Race cannot be governed. It cannot be accommodated by existing institutional arrangements, nor can those arrangements produce policies sufficient to redress the more entrenched elements of the race problem. In short, race and American governance are incompatible. The driving force behind this strained relationship is the politics of race. Race is among the most divisive, controversial issues in American politics. And, it is this circumstance that renders the race problem unsuitable for governance. The main objective of this book is to illuminate the existence and underlying causes of what it contends is a fundamental misfit between race and governance.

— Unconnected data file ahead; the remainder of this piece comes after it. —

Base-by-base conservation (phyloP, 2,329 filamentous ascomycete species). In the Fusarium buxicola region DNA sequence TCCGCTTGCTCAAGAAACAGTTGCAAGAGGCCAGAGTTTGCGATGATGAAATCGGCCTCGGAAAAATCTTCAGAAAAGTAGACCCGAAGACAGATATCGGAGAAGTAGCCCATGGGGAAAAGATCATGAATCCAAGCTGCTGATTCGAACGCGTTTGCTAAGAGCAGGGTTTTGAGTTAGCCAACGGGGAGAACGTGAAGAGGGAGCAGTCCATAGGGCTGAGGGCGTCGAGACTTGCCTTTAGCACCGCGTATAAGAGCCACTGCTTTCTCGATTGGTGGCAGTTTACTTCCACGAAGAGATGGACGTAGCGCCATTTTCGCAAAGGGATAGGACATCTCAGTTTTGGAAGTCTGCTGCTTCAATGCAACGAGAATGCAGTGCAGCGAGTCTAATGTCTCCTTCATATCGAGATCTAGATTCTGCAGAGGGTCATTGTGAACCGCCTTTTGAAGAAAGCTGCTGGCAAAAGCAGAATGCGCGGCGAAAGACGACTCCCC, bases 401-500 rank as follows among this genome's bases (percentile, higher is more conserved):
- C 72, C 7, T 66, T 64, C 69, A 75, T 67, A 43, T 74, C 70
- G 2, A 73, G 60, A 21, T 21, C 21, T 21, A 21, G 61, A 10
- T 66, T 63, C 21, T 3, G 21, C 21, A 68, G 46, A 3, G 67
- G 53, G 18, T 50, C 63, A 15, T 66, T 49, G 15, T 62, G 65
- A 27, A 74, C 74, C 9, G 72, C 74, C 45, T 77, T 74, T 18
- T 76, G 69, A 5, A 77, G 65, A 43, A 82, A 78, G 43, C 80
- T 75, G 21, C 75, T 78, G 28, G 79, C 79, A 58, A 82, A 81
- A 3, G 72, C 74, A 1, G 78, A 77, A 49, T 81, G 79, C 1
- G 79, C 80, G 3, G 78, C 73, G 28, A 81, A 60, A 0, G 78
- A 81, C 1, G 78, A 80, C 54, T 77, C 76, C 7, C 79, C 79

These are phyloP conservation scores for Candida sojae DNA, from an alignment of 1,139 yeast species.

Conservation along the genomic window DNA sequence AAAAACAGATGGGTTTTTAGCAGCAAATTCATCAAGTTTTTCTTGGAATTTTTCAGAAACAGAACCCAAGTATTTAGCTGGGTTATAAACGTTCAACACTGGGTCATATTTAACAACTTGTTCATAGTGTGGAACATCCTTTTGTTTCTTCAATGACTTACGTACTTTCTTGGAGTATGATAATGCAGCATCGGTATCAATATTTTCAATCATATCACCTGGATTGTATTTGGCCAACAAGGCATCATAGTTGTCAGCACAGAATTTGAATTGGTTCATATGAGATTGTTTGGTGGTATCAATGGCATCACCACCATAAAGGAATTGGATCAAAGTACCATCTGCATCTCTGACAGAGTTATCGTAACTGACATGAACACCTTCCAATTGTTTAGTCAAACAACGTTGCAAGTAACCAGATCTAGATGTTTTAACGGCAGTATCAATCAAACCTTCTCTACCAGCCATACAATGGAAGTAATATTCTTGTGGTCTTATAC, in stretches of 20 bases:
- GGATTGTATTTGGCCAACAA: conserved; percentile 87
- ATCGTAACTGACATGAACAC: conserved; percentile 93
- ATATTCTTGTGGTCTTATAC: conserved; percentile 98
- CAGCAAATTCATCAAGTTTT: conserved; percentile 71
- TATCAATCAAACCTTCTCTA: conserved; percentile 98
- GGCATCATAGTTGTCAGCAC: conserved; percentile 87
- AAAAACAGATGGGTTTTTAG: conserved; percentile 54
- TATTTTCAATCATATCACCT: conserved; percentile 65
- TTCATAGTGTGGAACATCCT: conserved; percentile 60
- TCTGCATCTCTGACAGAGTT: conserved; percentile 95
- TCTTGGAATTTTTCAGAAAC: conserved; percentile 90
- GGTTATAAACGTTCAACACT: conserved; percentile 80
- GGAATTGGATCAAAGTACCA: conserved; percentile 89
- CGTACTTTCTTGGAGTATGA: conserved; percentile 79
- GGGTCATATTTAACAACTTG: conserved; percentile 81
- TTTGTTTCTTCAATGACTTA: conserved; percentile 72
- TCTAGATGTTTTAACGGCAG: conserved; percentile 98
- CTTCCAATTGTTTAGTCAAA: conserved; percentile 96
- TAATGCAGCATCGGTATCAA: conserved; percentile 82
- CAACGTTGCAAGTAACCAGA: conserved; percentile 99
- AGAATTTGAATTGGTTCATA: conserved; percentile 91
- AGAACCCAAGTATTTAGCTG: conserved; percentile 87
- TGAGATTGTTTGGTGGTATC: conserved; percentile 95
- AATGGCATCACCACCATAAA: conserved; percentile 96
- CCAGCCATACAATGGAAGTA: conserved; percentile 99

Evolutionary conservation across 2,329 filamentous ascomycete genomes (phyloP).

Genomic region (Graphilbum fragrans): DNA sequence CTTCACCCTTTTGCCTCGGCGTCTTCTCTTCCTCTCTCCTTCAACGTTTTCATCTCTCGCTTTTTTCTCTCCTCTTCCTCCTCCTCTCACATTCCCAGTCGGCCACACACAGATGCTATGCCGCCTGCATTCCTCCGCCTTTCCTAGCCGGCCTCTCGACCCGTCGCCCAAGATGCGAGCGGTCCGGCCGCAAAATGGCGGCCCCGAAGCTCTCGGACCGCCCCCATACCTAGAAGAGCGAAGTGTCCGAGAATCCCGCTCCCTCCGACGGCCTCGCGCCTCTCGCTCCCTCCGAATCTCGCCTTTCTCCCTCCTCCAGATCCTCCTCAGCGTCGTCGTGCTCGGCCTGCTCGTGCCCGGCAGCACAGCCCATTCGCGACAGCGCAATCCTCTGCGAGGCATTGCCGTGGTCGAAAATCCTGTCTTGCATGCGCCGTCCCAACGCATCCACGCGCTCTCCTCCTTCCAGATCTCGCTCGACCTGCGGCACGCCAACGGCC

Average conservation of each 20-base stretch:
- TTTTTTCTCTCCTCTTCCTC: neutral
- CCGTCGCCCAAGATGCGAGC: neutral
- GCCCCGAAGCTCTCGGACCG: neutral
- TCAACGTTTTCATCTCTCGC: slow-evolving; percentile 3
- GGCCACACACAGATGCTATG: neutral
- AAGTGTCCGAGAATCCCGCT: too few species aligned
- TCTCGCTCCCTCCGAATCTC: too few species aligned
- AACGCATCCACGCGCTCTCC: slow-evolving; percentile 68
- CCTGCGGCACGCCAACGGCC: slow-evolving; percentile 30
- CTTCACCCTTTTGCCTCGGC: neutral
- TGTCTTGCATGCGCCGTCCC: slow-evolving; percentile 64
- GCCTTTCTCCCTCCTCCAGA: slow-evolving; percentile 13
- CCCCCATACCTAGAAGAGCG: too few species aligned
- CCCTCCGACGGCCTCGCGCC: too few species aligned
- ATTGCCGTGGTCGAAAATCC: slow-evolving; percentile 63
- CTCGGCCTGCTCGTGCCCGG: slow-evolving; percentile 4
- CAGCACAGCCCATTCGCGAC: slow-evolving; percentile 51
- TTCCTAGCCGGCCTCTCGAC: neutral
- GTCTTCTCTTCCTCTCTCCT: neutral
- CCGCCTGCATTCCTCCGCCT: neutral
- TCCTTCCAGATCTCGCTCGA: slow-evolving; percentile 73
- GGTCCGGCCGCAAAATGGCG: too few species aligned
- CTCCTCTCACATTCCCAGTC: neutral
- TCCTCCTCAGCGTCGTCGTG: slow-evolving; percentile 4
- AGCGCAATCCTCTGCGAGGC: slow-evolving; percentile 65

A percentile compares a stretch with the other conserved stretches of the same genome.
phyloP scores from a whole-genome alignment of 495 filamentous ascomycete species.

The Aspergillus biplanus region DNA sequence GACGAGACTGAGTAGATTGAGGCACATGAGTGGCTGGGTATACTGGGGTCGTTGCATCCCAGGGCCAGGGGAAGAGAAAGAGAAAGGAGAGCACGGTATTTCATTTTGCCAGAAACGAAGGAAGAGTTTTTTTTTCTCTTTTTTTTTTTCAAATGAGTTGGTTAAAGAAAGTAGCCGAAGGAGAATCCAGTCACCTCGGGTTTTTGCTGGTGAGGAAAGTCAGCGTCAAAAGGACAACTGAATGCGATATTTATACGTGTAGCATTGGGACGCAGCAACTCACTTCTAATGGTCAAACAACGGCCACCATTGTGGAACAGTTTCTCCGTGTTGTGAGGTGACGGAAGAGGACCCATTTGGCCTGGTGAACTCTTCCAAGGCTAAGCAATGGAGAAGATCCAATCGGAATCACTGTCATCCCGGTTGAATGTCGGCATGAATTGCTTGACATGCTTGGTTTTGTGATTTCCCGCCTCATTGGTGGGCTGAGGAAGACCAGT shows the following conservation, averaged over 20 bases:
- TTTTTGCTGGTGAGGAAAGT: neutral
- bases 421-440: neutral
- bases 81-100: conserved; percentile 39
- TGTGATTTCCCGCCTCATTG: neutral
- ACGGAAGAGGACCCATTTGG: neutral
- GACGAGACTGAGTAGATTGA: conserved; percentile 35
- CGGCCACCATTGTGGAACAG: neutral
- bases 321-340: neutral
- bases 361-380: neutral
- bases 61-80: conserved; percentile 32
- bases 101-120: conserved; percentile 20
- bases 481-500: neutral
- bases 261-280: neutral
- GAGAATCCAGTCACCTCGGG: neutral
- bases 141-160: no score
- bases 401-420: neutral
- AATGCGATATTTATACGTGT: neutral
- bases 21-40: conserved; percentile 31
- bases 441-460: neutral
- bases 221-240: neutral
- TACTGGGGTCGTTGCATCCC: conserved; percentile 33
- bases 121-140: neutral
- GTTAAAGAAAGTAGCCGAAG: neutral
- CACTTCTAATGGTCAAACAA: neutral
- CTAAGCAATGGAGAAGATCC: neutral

The contention that race is an unworkable policy issue suggests more broadly that there is a dynamic relationship between political issues and governing processes. The manner in which government grapples with certain societal problems and also the extent to which such problems can be adequately resolved by government are variable. These things vary, moreover, largely as a function of the politics of the issue “at issue.” Traditional governmental processes are structured to facilitate resolution of matters about which there is some preexisting agreement in principle and/or in practice. There is, in essence, a measure of consensus that undergirds and enables normal government decisionmaking. Certain issues supply the preconditions necessary for normal functioning of the governance process and some do not. As a consequence, some issues are suitable to governance, while others are not. Race is best understood to be among the latter. Thus, while the analytic lens of this book is centered upon race, ultimately, it is a statement about the interplay between issue politics, procedure, and policy.